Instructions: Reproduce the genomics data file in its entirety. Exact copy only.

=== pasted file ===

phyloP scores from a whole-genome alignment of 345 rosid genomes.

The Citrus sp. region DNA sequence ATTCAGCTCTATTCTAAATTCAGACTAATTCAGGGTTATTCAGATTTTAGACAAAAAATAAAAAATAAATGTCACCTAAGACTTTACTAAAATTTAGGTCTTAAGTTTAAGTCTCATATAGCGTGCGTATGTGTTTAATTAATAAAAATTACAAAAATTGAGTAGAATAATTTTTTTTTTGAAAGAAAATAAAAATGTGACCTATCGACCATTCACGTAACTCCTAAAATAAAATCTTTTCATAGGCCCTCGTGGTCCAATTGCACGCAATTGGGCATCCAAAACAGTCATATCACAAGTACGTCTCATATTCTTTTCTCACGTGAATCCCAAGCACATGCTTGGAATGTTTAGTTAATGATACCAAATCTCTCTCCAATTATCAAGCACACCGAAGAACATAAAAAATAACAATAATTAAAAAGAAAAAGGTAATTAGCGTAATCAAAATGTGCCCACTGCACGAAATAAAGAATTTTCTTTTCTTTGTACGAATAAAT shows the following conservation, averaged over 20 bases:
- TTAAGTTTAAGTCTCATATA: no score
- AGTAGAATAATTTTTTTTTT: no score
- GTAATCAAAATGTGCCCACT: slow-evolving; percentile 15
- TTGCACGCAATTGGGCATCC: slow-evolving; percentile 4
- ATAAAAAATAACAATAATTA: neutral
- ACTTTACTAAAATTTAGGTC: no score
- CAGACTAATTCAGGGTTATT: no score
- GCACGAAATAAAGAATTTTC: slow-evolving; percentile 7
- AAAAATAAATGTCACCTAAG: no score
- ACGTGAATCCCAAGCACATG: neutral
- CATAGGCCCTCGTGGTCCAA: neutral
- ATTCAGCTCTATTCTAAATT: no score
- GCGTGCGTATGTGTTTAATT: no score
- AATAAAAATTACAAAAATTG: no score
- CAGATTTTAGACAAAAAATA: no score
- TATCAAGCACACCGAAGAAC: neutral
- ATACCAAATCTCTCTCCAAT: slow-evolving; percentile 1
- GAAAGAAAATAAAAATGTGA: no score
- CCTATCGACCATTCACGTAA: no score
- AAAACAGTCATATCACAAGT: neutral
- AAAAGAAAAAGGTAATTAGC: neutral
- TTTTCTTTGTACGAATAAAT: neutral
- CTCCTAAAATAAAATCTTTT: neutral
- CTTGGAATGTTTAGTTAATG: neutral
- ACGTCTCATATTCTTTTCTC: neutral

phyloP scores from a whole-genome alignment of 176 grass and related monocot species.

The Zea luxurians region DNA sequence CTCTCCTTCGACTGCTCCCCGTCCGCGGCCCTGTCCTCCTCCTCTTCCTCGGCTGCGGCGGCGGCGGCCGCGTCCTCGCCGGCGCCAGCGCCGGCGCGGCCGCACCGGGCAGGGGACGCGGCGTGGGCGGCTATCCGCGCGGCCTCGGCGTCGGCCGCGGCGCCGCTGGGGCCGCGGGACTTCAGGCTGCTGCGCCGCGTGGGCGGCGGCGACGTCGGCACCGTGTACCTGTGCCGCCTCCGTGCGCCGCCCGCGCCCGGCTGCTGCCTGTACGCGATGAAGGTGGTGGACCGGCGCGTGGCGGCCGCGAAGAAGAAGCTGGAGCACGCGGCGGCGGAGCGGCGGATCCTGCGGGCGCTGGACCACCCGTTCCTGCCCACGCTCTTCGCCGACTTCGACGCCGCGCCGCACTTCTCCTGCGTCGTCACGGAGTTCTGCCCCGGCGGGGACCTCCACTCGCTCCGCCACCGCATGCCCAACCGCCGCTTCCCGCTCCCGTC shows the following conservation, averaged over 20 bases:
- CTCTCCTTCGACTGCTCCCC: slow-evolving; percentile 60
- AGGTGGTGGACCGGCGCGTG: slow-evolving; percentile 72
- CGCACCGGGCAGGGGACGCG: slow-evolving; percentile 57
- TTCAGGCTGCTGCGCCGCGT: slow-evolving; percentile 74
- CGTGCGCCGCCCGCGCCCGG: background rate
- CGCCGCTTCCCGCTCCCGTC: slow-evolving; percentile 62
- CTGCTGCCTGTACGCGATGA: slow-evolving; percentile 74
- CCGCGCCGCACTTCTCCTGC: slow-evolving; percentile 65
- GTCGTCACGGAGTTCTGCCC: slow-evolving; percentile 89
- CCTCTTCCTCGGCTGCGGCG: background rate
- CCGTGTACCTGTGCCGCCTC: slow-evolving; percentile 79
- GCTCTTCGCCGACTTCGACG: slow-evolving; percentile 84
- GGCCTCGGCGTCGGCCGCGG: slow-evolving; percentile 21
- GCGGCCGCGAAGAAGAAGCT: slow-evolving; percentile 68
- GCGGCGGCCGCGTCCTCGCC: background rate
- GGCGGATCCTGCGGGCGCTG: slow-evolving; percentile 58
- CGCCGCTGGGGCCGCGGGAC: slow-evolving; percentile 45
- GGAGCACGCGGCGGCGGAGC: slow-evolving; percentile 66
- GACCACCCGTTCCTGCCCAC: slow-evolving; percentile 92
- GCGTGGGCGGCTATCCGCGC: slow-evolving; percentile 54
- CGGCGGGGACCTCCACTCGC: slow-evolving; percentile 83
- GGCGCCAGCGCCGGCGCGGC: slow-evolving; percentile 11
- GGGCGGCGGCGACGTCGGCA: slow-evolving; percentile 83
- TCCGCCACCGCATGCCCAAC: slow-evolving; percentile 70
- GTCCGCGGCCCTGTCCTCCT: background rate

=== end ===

phyloP scores from a whole-genome alignment of 345 rosid genomes.

The Citrus sp. region DNA sequence ATTCAGCTCTATTCTAAATTCAGACTAATTCAGGGTTATTCAGATTTTAGACAAAAAATAAAAAATAAATGTCACCTAAGACTTTACTAAAATTTAGGTCTTAAGTTTAAGTCTCATATAGCGTGCGTATGTGTTTAATTAATAAAAATTACAAAAATTGAGTAGAATAATTTTTTTTTTGAAAGAAAATAAAAATGTGACCTATCGACCATTCACGTAACTCCTAAAATAAAATCTTTTCATAGGCCCTCGTGGTCCAATTGCACGCAATTGGGCATCCAAAACAGTCATATCACAAGTACGTCTCATATTCTTTTCTCACGTGAATCCCAAGCACATGCTTGGAATGTTTAGTTAATGATACCAAATCTCTCTCCAATTATCAAGCACACCGAAGAACATAAAAAATAACAATAATTAAAAAGAAAAAGGTAATTAGCGTAATCAAAATGTGCCCACTGCACGAAATAAAGAATTTTCTTTTCTTTGTACGAATAAAT shows the following conservation, averaged over 20 bases:
- TTAAGTTTAAGTCTCATATA: no score
- AGTAGAATAATTTTTTTTTT: no score
- GTAATCAAAATGTGCCCACT: slow-evolving; percentile 15
- TTGCACGCAATTGGGCATCC: slow-evolving; percentile 4
- ATAAAAAATAACAATAATTA: neutral
- ACTTTACTAAAATTTAGGTC: no score
- CAGACTAATTCAGGGTTATT: no score
- GCACGAAATAAAGAATTTTC: slow-evolving; percentile 7
- AAAAATAAATGTCACCTAAG: no score
- ACGTGAATCCCAAGCACATG: neutral
- CATAGGCCCTCGTGGTCCAA: neutral
- ATTCAGCTCTATTCTAAATT: no score
- GCGTGCGTATGTGTTTAATT: no score
- AATAAAAATTACAAAAATTG: no score
- CAGATTTTAGACAAAAAATA: no score
- TATCAAGCACACCGAAGAAC: neutral
- ATACCAAATCTCTCTCCAAT: slow-evolving; percentile 1
- GAAAGAAAATAAAAATGTGA: no score
- CCTATCGACCATTCACGTAA: no score
- AAAACAGTCATATCACAAGT: neutral
- AAAAGAAAAAGGTAATTAGC: neutral
- TTTTCTTTGTACGAATAAAT: neutral
- CTCCTAAAATAAAATCTTTT: neutral
- CTTGGAATGTTTAGTTAATG: neutral
- ACGTCTCATATTCTTTTCTC: neutral

phyloP scores from a whole-genome alignment of 176 grass and related monocot species.

The Zea luxurians region DNA sequence CTCTCCTTCGACTGCTCCCCGTCCGCGGCCCTGTCCTCCTCCTCTTCCTCGGCTGCGGCGGCGGCGGCCGCGTCCTCGCCGGCGCCAGCGCCGGCGCGGCCGCACCGGGCAGGGGACGCGGCGTGGGCGGCTATCCGCGCGGCCTCGGCGTCGGCCGCGGCGCCGCTGGGGCCGCGGGACTTCAGGCTGCTGCGCCGCGTGGGCGGCGGCGACGTCGGCACCGTGTACCTGTGCCGCCTCCGTGCGCCGCCCGCGCCCGGCTGCTGCCTGTACGCGATGAAGGTGGTGGACCGGCGCGTGGCGGCCGCGAAGAAGAAGCTGGAGCACGCGGCGGCGGAGCGGCGGATCCTGCGGGCGCTGGACCACCCGTTCCTGCCCACGCTCTTCGCCGACTTCGACGCCGCGCCGCACTTCTCCTGCGTCGTCACGGAGTTCTGCCCCGGCGGGGACCTCCACTCGCTCCGCCACCGCATGCCCAACCGCCGCTTCCCGCTCCCGTC shows the following conservation, averaged over 20 bases:
- CTCTCCTTCGACTGCTCCCC: slow-evolving; percentile 60
- AGGTGGTGGACCGGCGCGTG: slow-evolving; percentile 72
- CGCACCGGGCAGGGGACGCG: slow-evolving; percentile 57
- TTCAGGCTGCTGCGCCGCGT: slow-evolving; percentile 74
- CGTGCGCCGCCCGCGCCCGG: background rate
- CGCCGCTTCCCGCTCCCGTC: slow-evolving; percentile 62
- CTGCTGCCTGTACGCGATGA: slow-evolving; percentile 74
- CCGCGCCGCACTTCTCCTGC: slow-evolving; percentile 65
- GTCGTCACGGAGTTCTGCCC: slow-evolving; percentile 89
- CCTCTTCCTCGGCTGCGGCG: background rate
- CCGTGTACCTGTGCCGCCTC: slow-evolving; percentile 79
- GCTCTTCGCCGACTTCGACG: slow-evolving; percentile 84
- GGCCTCGGCGTCGGCCGCGG: slow-evolving; percentile 21
- GCGGCCGCGAAGAAGAAGCT: slow-evolving; percentile 68
- GCGGCGGCCGCGTCCTCGCC: background rate
- GGCGGATCCTGCGGGCGCTG: slow-evolving; percentile 58
- CGCCGCTGGGGCCGCGGGAC: slow-evolving; percentile 45
- GGAGCACGCGGCGGCGGAGC: slow-evolving; percentile 66
- GACCACCCGTTCCTGCCCAC: slow-evolving; percentile 92
- GCGTGGGCGGCTATCCGCGC: slow-evolving; percentile 54
- CGGCGGGGACCTCCACTCGC: slow-evolving; percentile 83
- GGCGCCAGCGCCGGCGCGGC: slow-evolving; percentile 11
- GGGCGGCGGCGACGTCGGCA: slow-evolving; percentile 83
- TCCGCCACCGCATGCCCAAC: slow-evolving; percentile 70
- GTCCGCGGCCCTGTCCTCCT: background rate